Tuesday, July 22, 2014

Plant Portrait - Biennial Clary

There is only one drawback to this plant (Salvia sclarea turkestanica):  it is biennial. It germinates and grows one year and, the second year, it reaches maturity, blooms and dies. I grew it for the first time last year and it turns out to be a stunning plant.
It is not attacked by any diseases or insects. In fact it attracts many pollinators. It is easy to grow and requires no special treatment. It is big, but it does not need staking. In spring its large leaves are attractive, and later on it gets completely covered with flowers for at least two months.

Biennial Clary (Salvia sclarea turkestanica)

Thursday, July 17, 2014

Some berries will have to wait

Fortunately our black currants are still not ripe. The white currants and the gooseberries are almost ripe. However, ready or not, a few of them will have to wait as some birds, some kind of native sparrow, have decided to build their nest right in the middle of the berry patch. They are not interested in the berries, just in the extra protection afforded by a thorny gooseberry bush in the middle of an enclosed garden.

'Pink Champagne' white currants

Tuesday, July 15, 2014

An Outing

I belong to the local gardening club and last week we had a bus trip to visit two gardens, one of which includes a nursery. We left at 9AM, had lunch at the garden-nursery and were back around 5 PM. The day was beautiful, but this means the pictures are not as good as they would have been had the day been less bright and sunny.

Earthbound Gardens

Thursday, July 10, 2014

Pavement Gardening - edge of the path

Here is yet another series of rock garden plants I grow among the stones on the garden paths. However these are some of the ones I grow only on the edges of the paths, because they cannot be stepped on.

The first one is a variety of Iberis sempervirens. Normally the flowers are white. However, in this variety, they start white, but as they age, they slowly turn pink. It is a low variety whose name I do not know as I grew it from a cutting I was given at Larkwhistle Garden many years ago. It probably would prefer more sun than the 4-5 hours that it gets, but it seems to manage well.

Perennial candytuft

Tuesday, July 8, 2014

London Pride and other saxifrages

When I think of rockfoils, the genus Saxifraga, I think of the small plants, either the encrusted varieties or of the mossy saxifrages, but not of the relatively big London Pride. Yet, London Pride (Saxifraga × urbium) is the saxifrage that grows best for us. Ours is a variegated variety (Saxifraga×urbium 'Aureopunctata'). It has been growing beautifully here for many years.

Variegated London Pride at the base of a low retaining wall

Thursday, July 3, 2014

Rose in a cold climate

Whoever was the garden writer who quipped that for Canada and the northern US, hybrid tea roses are annual shrubs, was quite right. In our climate, when it comes to selecting roses, the first consideration has to be hardiness.  In many ways, this simplifies your choice as most roses are not very hardy. Here is a review of some of the roses that are grown at Roche Fleurie.

Explorer Rose
John Davis rose on a trellis

Sunday, June 29, 2014

Road Side Flowers - late June

The garden is in an area designed as a UNESCO World Biosphere Reserve. Because this part of Ontario was always, and still is, sparsely populated, with hardly any industry and no intensive farming, the flora and fauna are particularly rich.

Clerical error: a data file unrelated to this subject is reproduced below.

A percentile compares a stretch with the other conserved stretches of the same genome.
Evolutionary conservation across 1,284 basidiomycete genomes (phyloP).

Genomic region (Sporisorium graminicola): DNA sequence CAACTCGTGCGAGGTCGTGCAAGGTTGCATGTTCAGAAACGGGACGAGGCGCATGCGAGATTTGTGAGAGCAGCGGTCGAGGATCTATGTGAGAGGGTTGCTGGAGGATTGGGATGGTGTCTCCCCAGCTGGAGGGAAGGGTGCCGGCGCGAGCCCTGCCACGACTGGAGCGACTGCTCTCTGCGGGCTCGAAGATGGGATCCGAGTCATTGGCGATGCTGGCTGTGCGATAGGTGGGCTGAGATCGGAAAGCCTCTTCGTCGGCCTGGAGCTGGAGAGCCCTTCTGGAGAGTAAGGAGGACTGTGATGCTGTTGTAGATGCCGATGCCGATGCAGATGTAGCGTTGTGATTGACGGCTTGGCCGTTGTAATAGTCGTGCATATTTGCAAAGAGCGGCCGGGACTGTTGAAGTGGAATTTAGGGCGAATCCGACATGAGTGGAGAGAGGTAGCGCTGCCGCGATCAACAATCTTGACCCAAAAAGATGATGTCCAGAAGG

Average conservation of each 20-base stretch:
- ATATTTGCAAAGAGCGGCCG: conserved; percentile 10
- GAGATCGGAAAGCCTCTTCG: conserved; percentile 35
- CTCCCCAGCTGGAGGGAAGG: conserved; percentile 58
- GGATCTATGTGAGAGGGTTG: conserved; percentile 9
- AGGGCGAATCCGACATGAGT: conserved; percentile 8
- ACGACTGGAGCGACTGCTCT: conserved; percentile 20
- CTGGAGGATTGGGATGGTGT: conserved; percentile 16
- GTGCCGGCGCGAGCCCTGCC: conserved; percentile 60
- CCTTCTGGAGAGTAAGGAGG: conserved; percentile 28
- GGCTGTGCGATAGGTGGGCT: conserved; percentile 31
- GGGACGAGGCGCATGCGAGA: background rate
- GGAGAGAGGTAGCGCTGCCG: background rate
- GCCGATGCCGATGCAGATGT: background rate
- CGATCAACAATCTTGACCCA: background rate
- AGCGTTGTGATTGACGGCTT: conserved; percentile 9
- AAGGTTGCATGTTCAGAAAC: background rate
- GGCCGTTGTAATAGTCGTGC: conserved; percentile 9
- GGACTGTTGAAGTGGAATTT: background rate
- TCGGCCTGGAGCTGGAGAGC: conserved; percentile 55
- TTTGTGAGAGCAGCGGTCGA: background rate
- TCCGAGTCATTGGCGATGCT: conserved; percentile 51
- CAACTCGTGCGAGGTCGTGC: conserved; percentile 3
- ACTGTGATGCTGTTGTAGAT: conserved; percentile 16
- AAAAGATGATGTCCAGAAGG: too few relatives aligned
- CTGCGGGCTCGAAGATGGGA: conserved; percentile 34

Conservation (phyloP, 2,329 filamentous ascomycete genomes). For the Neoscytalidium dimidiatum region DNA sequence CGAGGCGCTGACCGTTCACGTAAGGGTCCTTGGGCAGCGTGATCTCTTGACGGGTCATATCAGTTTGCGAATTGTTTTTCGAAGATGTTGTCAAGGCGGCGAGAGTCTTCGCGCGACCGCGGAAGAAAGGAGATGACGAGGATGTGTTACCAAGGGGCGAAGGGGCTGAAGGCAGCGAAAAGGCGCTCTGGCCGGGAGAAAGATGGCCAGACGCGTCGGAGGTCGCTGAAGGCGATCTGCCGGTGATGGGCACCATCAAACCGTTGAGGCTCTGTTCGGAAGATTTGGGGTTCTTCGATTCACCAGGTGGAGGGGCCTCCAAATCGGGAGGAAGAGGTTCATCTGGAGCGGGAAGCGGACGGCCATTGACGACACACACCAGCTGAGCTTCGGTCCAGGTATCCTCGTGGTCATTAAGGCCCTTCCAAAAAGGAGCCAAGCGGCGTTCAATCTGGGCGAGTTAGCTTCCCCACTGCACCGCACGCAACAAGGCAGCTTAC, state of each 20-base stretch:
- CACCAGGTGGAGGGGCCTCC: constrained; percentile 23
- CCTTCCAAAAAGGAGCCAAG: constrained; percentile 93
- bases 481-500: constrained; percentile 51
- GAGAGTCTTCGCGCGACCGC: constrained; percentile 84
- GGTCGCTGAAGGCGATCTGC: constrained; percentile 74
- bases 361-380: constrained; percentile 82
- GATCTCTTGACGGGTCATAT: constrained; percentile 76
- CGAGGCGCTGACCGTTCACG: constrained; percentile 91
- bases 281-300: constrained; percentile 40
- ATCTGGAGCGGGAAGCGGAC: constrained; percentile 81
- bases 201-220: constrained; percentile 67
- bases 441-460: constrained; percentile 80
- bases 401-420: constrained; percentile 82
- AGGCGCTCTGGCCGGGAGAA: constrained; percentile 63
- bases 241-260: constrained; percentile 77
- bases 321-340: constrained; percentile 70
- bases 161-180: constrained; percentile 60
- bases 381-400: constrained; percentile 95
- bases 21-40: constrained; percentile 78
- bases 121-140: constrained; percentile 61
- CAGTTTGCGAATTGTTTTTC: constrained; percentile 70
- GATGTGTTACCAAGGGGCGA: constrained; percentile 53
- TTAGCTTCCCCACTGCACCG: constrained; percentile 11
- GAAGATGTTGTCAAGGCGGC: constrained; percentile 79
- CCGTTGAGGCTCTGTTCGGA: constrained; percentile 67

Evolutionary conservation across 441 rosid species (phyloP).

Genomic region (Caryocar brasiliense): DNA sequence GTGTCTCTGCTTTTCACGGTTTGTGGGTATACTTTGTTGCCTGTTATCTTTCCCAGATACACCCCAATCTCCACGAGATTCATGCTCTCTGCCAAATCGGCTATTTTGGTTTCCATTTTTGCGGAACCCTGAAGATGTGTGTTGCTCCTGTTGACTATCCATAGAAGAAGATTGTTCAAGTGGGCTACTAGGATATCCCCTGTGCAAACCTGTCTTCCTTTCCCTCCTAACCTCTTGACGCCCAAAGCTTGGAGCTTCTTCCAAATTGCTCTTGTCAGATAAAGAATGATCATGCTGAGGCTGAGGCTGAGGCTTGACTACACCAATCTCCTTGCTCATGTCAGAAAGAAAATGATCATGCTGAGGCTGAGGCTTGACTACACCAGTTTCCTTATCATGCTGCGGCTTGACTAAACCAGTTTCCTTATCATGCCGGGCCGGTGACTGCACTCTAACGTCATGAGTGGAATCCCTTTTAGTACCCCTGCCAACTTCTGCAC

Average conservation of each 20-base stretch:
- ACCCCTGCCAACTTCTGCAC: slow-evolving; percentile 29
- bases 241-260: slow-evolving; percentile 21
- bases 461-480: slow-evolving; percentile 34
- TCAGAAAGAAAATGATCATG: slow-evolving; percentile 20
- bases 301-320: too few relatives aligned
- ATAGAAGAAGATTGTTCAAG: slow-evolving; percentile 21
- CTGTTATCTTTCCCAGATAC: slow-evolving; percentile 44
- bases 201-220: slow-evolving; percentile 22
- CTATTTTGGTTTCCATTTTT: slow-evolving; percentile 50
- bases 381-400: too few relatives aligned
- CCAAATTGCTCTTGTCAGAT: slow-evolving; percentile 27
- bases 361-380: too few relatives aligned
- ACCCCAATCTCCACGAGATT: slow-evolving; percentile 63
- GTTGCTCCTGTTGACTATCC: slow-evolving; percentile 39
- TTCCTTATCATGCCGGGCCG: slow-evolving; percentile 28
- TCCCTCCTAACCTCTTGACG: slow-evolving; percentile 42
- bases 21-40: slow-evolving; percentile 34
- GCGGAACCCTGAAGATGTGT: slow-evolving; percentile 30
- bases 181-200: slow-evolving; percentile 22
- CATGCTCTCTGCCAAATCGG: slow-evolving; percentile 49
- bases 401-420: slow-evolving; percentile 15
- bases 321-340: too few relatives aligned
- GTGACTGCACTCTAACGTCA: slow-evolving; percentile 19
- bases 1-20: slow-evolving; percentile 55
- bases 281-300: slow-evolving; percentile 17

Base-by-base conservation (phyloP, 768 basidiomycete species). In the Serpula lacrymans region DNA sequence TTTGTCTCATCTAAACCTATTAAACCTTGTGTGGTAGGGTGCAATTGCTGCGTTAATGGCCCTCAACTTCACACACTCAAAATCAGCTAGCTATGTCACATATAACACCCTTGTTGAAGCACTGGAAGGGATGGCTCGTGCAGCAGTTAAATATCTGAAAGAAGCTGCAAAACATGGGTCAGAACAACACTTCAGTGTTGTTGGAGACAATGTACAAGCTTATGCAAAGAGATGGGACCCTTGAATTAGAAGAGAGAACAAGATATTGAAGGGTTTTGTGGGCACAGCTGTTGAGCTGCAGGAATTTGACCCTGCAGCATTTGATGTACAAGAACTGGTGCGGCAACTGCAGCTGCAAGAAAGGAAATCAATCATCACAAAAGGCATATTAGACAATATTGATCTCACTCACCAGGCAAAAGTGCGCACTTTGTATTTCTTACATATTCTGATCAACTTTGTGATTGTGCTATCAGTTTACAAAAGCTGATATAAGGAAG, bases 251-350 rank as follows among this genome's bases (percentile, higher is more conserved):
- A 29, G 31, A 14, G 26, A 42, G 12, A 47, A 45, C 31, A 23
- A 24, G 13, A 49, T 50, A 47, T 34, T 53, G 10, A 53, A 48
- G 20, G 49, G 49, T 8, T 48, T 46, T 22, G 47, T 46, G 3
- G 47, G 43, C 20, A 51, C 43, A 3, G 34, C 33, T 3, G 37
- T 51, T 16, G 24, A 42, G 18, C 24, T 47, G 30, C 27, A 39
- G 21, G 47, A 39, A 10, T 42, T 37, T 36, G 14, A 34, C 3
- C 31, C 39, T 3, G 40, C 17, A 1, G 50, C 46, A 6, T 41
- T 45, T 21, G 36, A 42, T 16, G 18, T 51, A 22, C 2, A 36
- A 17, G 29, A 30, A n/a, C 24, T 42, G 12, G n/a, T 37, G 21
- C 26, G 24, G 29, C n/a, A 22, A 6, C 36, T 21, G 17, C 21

The following pictures were all taken on roadsides, on June 24.

Wood lily

Thursday, June 26, 2014

A Short Stay in Paradise

The garden proper is supposed to be completely rabbit proof. No rabbit has managed to break in for a few years. However the gate is sometimes open for a while, and a hare (the only kind of rabbit we have around here - they turn white in winter not to be noticed on the snow) will sneak in and is quickly chased out.

Last week however, we noticed that not only one of them had been locked in, but he had become familiar enough with the garden to find hiding places and the moment you tried to chase him off towards and open door, he disappeared. He was not interested in leaving. He had a wonderful week or two. No predator could get to him, there were lots of young vegetables. Fortunately for us, his favorite meal is not lettuce, but the clover and grass growing on the small lawn (although he was developing a taste for Swiss Chard).

Like all holidays, it ended too early this morning when, like an illegal immigrant, he was escorted to the border, that is outside the garden fence. He did not seem to be afraid of humans, being used to seeing us plodding around. He knows we are quite slow. You can see he is not slow when you look at is hind leg.

Sunday, June 22, 2014

Dianthus Aplenty

There are lots of dianthus at Roche Fleurie, both species and cultivated varieties. We like them very much and, perhaps more to the point, they like the garden with its basic well-drained soil.

From a botanical point of view, there are many species and cultivars of dianthus, but for a gardener's purposes, there are basically three kinds:  the pinks, the Maiden pinks and the Sweet Williams. Carnations are, of course, dianthus, but they really are grown as cut flowers and are not adapted to growing as a border plant.

Most dianthus bloom in late spring, roughly at the same time as peonies, but for a longer period. Dianthus are not only attractive, but also very fragrant, very hardy (some survive in zone 2) and low maintenance plants.

Assortment of pinks

Thursday, June 19, 2014

The opulence of June

June is an opulent month in the sense that it is rich and lavish in all it has to offer, especially in blooms. My first example is the Pink Lady Slipper, an orchid that can hold its own with any tropical ones. This is the queen (reginae), the Showy Lady Slipper (Cypripedium reginae). Ours is a rather darker pink than is usual.

Showy Lady Slipper